Originally Posted by UxiSXRD
Anyone else getting dejavu from the reaction to Bram Stoker's Dracula?
Dracula is an awful transfer, period. Harris can defend it all he likes, that doesn't keep the old DVD from having better contrast and more accurate colors compared to EVERY shred of evidence as to what the film was "supposed" to look like (documentaries, on set photos, existing digital transfers of high quality 35mm prints, etc). Anyone defending it is doing it based on the word of the crew behind the work and isn't using the eyes their mothers' gave them.
The Godfather Part II is no such transfer.
Originally Posted by history2b
Color space varies between all formats from HD video, to 4k data files to 35mm prints. There isn't going to be an "exact" match.
So why do you assume that the 35mm print is a more accurate representation of the restored 4k master than the Blu-ray? If anything analog film printing processes have more variables that could change the image, even a simple change in film stock, so what guarantee do you have that one transfer is a more true example of the source?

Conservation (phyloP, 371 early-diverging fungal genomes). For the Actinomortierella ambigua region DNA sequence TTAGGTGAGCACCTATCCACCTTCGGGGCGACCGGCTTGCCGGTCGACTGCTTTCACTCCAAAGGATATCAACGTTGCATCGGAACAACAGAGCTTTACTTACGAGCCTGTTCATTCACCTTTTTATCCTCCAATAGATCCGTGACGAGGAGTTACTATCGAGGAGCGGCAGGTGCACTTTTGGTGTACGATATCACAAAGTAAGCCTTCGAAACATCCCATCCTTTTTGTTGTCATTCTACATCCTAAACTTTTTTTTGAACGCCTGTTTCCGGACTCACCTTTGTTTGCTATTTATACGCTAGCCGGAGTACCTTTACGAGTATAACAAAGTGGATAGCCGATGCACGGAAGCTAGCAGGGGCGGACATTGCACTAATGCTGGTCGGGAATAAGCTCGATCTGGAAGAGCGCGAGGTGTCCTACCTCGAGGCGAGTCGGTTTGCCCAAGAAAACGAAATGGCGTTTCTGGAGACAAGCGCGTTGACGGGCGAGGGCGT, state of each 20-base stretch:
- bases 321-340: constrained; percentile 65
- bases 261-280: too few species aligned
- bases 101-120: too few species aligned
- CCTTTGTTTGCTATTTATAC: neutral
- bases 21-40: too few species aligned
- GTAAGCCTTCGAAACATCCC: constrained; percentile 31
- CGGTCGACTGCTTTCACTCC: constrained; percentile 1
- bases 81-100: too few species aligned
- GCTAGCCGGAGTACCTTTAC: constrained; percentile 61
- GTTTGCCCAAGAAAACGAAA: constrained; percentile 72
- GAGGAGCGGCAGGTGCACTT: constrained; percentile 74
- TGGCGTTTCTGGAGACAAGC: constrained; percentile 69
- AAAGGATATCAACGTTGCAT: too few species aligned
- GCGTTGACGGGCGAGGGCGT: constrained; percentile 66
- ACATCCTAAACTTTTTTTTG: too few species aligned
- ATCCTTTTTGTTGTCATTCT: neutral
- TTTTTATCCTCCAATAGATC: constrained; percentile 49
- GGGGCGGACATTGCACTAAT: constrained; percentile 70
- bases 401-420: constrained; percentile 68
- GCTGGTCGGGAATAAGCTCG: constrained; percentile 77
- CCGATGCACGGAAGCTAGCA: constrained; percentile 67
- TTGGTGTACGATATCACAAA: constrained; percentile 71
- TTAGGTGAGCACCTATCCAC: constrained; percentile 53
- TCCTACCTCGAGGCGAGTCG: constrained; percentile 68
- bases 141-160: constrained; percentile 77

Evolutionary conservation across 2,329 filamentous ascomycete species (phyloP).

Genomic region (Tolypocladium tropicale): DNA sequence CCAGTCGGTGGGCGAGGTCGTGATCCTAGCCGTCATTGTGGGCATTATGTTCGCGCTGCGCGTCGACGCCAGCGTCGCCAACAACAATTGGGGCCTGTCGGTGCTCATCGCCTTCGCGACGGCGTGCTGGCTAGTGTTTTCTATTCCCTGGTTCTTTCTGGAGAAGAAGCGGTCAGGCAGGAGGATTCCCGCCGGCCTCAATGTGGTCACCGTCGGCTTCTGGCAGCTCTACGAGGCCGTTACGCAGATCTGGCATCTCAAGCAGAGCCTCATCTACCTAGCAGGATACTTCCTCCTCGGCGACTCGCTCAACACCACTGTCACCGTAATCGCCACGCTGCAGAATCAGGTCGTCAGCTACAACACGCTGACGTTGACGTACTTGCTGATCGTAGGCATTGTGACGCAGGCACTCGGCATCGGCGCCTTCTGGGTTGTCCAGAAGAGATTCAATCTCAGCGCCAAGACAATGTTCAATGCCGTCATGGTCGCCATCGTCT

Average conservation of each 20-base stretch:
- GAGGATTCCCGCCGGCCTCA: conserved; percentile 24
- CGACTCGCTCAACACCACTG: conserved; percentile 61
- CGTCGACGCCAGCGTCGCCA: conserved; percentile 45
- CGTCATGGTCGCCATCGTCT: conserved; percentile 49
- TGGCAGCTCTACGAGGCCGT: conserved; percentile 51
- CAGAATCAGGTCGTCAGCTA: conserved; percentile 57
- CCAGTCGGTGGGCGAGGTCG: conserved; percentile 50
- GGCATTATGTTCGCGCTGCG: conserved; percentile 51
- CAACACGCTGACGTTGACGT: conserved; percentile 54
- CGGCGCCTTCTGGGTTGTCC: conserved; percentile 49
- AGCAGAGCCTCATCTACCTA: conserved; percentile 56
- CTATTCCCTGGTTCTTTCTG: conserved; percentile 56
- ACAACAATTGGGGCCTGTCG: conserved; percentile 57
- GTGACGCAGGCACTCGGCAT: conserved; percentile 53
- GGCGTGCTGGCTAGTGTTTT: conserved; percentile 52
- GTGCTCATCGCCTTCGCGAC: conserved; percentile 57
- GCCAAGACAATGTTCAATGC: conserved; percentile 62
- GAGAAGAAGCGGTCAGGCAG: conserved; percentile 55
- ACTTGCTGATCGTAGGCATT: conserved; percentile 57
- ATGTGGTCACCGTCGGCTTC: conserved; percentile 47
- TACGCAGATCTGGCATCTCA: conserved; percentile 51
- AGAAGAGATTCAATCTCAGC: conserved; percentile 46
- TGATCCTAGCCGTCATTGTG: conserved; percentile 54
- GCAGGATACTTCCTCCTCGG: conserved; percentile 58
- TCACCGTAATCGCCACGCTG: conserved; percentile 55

My opinion on this direction they took certain scenes was a direct comparison to the restored film print I just screened this past weekend.
So clearly the 4k master is up to snuff, if you have no complaints over the 35mm print.
I'm not even going to bother asking if you know the color space differences of blu-ray discs and 4k files. 10 bit log 4:4:4 video versus 4:2:0, etc.
Are you saying that the conversion from 4k 10-bit 4:4:4 to 1080p 8-bit 4:2:0 manipulated them in some way? If you can't handle 4:2:0 video, I'd suggest never watching video at home, and possibly staying out of AVS all together. That's typically all we, as consumers, have access to.
I just think some scenes were a little heavy handed with the digital manipulation of color.
Are you saying the Blu-ray release had its' colors manipulated after
the 35mm prints were made from the exact same 4k master? That makes no sense. All the color tweaks were done during the restoration itself. Whatever digital changes were made on the 4k master would be present on the Blu-ray AND the 35mm print, period.
You're a professional, so tell me, how often does a director approved 4k master get tweaked last second before being fed into a Blu-ray/DVD encoder? I'm willing to bet "practically never", and that The Godfather Trilogy wasn't an exception.